It almost goes without saying at this point, but still it must be said: if you’re marketing to millennials, you’d better have that video rolling big time.
Millennials — often called Generation Y — is that highly coveted cohort of consumers born between 1980-2000. They will be spending more than $200 billion annually starting in 2017 — about $10 trillion in their lifetimes.
Animoto gets this. One of the leading online video creation applications that empowers anyone to create and share extraordinary videos, just released new data from its “2015 Animoto Online and Social Video Marketing Study.”
The upshot? Video is no longer optional.
“The study revealed seven in 10 millennials are likely to watch a video when shopping online and 80 percent of millennials find video helpful when researching a purchase decision online,” the Animoto team says.
“There are 80 million millennials in the U.S. alone and their craving for online video as a preferred communication channel is growing” said Brad Jefferson, CEO and co-founder of Animoto. “Video is an effective way for businesses to share their brand voice and story. With accessible video creation tools and platforms, companies of any size can create professional-grade videos to reach the millennial audience and increase business.”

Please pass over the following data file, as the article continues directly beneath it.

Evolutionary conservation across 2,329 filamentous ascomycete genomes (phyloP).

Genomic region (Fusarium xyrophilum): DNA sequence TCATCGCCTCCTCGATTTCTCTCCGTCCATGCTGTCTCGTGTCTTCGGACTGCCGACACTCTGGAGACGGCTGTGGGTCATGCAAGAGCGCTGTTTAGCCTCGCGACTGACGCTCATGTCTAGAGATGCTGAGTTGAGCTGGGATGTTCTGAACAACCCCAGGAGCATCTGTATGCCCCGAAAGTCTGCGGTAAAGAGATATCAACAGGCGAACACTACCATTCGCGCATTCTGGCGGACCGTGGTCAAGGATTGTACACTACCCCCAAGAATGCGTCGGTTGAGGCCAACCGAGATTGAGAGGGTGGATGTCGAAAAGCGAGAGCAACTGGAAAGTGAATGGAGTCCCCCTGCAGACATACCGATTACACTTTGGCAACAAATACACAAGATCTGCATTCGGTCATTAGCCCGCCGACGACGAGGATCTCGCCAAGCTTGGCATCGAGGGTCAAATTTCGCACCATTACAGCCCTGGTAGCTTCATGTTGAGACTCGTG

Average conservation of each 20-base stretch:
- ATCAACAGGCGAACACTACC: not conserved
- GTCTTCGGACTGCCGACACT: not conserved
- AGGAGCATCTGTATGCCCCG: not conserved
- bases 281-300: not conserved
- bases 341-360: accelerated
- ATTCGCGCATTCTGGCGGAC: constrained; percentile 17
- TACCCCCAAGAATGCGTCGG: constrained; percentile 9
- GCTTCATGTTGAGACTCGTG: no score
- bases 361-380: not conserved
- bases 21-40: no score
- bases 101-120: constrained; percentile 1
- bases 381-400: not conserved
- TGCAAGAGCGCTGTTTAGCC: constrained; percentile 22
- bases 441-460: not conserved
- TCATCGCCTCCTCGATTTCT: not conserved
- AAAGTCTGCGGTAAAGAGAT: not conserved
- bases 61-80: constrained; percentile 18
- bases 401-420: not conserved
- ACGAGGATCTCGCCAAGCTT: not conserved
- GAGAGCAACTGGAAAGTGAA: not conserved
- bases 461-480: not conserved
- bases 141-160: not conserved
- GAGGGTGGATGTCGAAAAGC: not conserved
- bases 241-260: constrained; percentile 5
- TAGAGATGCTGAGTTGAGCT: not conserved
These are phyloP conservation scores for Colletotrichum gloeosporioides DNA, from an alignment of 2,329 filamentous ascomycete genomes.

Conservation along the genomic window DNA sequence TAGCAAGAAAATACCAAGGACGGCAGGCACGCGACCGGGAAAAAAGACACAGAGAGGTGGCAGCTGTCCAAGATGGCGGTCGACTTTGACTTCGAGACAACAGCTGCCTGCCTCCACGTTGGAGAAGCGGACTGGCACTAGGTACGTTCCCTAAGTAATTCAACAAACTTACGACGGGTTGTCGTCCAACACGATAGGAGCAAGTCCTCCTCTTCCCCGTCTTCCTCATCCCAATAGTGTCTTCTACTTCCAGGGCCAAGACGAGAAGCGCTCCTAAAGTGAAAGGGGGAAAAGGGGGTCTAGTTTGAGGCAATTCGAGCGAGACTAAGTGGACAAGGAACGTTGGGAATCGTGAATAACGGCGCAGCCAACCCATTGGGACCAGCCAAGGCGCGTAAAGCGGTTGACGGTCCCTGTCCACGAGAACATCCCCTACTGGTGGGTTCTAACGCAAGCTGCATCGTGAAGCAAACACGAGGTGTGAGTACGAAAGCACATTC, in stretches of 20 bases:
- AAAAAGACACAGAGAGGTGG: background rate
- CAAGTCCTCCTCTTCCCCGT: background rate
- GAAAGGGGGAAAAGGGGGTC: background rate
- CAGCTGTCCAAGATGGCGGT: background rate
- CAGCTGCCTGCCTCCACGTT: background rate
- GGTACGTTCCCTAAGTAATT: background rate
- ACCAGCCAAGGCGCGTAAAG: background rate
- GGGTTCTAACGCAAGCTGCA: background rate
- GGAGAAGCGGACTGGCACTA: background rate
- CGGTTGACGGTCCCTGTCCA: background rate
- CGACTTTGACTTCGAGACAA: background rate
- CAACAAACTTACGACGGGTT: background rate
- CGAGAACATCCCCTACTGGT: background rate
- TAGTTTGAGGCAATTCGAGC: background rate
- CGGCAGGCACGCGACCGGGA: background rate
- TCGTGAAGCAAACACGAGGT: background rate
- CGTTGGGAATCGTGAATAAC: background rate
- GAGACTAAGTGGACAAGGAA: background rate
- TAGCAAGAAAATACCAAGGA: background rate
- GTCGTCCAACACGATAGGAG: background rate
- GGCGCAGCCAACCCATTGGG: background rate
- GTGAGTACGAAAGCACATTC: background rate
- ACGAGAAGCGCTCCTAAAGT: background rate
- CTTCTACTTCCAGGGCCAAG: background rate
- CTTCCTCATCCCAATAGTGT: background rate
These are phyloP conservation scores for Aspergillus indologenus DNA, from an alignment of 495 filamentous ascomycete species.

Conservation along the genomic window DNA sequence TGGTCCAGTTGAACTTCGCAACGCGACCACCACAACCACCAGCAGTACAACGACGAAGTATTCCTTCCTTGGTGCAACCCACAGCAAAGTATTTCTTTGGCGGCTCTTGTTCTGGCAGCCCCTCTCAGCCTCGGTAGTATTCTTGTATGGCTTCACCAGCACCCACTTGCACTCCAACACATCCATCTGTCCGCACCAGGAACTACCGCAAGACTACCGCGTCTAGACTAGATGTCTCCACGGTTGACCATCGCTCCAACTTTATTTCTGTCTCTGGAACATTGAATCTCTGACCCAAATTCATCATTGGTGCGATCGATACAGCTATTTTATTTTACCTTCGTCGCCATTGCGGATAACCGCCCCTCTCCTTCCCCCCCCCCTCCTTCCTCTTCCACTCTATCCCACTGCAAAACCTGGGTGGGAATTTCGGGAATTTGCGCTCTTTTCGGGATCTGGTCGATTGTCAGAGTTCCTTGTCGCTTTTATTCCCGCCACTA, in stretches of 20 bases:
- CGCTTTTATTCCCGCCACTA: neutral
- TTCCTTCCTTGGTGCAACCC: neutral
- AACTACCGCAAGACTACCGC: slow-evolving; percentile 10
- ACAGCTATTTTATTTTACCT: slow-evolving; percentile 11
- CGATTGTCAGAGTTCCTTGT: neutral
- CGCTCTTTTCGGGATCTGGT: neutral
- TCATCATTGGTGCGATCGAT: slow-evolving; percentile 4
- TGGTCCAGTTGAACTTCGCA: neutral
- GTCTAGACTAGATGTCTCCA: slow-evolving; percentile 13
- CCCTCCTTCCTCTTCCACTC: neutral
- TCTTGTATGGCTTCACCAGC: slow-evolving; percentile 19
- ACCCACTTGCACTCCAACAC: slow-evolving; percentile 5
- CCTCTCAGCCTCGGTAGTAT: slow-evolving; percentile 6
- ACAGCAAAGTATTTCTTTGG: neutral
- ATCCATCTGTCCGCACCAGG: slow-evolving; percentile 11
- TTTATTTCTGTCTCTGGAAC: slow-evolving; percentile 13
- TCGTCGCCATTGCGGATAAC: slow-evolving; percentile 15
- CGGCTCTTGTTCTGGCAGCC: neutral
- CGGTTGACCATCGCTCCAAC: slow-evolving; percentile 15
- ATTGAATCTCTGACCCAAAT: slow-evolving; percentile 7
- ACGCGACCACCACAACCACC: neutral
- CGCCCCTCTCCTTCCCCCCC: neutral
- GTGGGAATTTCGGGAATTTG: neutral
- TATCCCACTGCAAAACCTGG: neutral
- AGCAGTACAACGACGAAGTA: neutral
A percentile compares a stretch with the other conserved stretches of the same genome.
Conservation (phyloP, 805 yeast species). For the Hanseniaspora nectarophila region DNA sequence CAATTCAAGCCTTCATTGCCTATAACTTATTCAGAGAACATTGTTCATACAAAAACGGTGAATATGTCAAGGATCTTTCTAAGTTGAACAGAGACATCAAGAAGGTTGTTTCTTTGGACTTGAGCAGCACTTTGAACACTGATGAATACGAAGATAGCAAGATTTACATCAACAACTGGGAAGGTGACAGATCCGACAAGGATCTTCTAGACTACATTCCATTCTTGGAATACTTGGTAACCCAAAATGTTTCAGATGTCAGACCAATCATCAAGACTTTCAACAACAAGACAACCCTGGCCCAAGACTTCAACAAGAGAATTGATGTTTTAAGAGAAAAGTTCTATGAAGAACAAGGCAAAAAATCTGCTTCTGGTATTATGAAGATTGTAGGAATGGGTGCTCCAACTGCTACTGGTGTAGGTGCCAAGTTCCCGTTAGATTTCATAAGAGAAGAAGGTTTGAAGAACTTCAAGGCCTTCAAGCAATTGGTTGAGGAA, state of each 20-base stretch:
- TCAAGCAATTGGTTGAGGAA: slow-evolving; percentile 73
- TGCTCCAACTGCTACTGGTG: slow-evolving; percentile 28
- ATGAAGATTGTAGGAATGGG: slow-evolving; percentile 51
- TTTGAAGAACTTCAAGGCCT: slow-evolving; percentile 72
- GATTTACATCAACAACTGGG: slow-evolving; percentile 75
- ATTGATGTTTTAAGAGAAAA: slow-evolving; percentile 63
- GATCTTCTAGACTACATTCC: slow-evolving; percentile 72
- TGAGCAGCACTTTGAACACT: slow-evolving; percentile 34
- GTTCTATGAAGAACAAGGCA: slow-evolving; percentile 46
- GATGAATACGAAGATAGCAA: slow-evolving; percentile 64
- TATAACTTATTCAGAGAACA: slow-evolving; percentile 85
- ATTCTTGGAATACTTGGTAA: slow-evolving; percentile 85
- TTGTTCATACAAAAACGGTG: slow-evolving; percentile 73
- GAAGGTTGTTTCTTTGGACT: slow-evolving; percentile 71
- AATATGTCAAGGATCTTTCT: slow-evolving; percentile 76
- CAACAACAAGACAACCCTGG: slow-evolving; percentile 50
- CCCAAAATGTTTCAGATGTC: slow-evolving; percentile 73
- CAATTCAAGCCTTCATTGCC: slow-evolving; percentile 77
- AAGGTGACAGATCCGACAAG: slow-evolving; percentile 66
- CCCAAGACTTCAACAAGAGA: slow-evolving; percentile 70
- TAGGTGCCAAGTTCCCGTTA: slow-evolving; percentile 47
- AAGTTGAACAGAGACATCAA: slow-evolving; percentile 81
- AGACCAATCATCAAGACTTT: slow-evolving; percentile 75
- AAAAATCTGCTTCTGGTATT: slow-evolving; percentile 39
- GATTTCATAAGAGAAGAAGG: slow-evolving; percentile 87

Other takeaways from the study showed that 85 percent of millennials find product demo videos helpful and nearly 75 percent find video helpful when comparison shopping.
And get this: millennials are 264 percent “more likely to share videos about a product, service, or company while shopping online than baby boomers.” If you want some help video marketing, millennials look like today’s best bet.
Yes, millennials can read. But why, when a video is so efficient and so entertaining?
“Nearly two-thirds of millennials (62 percent) prefer to watch a video from a company instead of reading text, and more than half of millennials are likely to watch a video from a brand if they receive it in an email. With this directive, businesses can incorporate video into traditional components of the marketing mix to effectively reach Gen Y-ers,” the company concludes.
Yep, “video killed the radio star.” Now it looks like the only way to make a killing marketing to millennials.